Saintfield Charity Ride To Support Ugandan Water Project

A rural Ugandan water project is set to take another step forward thanks to the support from the Saintfield Horse Show and the Saintfield Christmas Ride

A rural Ugandan water project is set to take another step forward thanks to the support from the Saintfield Horse Show and the Saintfield Christmas Ride

John Joe McCrickard and Eugene Milligan, organisers, pictured with Joan Cunninghan, Director of the Saintfield Horse Show, with a cheque for £4,300 for the second stage of work on a water system project in a rural village in Uganda.

Joan Cunningham, the driving force behind the Saintfield Horse Show and the Saintfield Christmas Ride which is taking place on Saturday 5th December said she was delighted to make a further contribution to the Ugandan water project.

She said: “Our first donation managed to get a borehole drilled and water supplied from the well to a very deprived African community.

“We have now gone a stage further and have raised funds for phase two to go towards developing a water system providing good clean drinking water for people in the village. To pump it directly to people’s homes would be too expensive, so providing access for everyone to clean water is a very important step forward.

Joan Cunningham, front centre, at a dinner in Denvir’s Hotel in Downpatrick to mark the successful Saintfield Horse Show event and present the cheque for their Ugandan appeal.

“Clean water means improved hygiene, less disease and better life prospects for the local people who mainly work on the land for their sustenance.”

Joan explained that the Saintfield Horse Show started in Saintfield and moved to Tyrella and then went on to Eugene Milligan’s farm at Castlewellan, a beautiful venue with the Mourne Mountains as a backdrop. She said: “We are very grateful for Eugene allowing us to host this event on his land.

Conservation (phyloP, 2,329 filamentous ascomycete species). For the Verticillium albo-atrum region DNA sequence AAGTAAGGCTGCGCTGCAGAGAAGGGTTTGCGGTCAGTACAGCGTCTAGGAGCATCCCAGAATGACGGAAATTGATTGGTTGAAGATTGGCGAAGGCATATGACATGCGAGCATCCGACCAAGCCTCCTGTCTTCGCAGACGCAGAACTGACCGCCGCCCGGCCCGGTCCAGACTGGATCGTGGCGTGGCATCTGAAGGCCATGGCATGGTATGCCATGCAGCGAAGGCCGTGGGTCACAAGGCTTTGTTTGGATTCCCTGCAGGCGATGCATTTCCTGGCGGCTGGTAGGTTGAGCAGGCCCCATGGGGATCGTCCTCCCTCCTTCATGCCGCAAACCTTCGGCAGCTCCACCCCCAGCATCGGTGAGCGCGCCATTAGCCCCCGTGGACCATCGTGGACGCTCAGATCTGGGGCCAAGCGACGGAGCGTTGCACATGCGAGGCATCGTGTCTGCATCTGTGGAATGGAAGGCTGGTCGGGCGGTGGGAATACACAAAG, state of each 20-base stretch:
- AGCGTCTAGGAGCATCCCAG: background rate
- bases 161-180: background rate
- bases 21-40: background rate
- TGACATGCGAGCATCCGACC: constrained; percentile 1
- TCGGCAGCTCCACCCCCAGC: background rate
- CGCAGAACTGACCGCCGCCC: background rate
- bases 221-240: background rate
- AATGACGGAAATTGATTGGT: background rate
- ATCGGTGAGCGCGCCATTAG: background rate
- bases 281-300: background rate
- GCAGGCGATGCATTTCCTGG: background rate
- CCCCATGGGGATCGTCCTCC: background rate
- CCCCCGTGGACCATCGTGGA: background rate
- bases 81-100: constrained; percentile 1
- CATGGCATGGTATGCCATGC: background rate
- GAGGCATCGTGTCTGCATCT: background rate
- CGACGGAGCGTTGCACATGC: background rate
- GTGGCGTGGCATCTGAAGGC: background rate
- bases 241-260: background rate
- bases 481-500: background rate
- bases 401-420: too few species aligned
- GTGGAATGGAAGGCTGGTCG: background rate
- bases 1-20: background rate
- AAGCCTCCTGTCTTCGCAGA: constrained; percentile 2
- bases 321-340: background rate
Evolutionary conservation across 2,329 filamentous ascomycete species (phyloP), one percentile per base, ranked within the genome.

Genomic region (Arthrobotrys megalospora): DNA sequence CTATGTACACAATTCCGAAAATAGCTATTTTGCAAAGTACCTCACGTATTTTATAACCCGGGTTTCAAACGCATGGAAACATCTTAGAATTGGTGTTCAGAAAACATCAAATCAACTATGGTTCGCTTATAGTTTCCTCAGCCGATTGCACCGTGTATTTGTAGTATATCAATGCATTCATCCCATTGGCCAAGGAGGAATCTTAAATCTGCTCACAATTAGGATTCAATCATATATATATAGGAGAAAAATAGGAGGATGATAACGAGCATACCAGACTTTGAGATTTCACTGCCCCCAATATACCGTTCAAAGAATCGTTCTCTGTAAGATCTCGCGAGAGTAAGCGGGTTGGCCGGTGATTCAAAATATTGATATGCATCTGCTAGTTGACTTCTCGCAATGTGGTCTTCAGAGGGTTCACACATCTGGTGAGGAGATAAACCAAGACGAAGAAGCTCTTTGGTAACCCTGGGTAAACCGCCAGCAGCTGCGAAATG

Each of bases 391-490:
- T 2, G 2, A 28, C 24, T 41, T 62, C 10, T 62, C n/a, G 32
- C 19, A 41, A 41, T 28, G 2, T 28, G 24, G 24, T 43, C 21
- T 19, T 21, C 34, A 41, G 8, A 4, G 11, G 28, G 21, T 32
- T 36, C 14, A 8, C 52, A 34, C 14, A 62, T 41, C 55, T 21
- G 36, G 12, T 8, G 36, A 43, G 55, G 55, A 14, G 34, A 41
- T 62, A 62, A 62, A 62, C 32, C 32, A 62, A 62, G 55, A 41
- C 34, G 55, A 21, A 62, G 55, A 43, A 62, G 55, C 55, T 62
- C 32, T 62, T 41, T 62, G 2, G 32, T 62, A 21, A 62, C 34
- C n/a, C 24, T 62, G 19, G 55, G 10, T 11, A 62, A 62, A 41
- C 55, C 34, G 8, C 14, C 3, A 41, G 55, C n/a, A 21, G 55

“The Christmas Saintfield Ride is also a very popular equestrian event and from it last year we were able to donate £3000, and we raised another £500 from a coffee morning.

Trucks arrived last year at the I Am Academy in Uganda to drill a borehole for water.

“Our contact in Uganda is an orphan called Pius Kulama. He is 24 years old now and is the headmaster of the local school. People go to him for advice and support, and see him as an important figure to look up to.

‘I invited him over to Saintfield for six weeks last year. He is a very dynamic young man and is faced with a lot of significant challenges. Pius was also over here in 2009 with a Ugandan choir.

“He was orphaned when he was four years old and his sister Mary was two. His parents died of HIV/Aids and they were left to fend for themselves. He has grown into a remarkable young man and is the beating heart of his village.

Pius Kulama, the headmaster of the ‘I Am Academy’ in Uganda.

“Pius has actually managed to achieve a degree in quantitative economics through a government scholarship at the University in Uganda. He really wanted to study civil engineering.

“Pius finds his position difficult as pupils have to be sponsored to go through their education. In many cases, a sponsor may drop out and the child is just cut adrift with no education or support.

“The poverty in his village is quite stark. The school pupils are fed with a bowl of cornflour each day if they are lucky. Pius wants to create local wealth to help pay for their sustenance and education.”

Looking back at the fundraising efforts by everyone involved in the Saintfield Horse Show, Joan Cunningham said: “We have all worked so well as a team and I am proud of them all and I thank the volunteers, helpers, businesses and sponsors for their great efforts.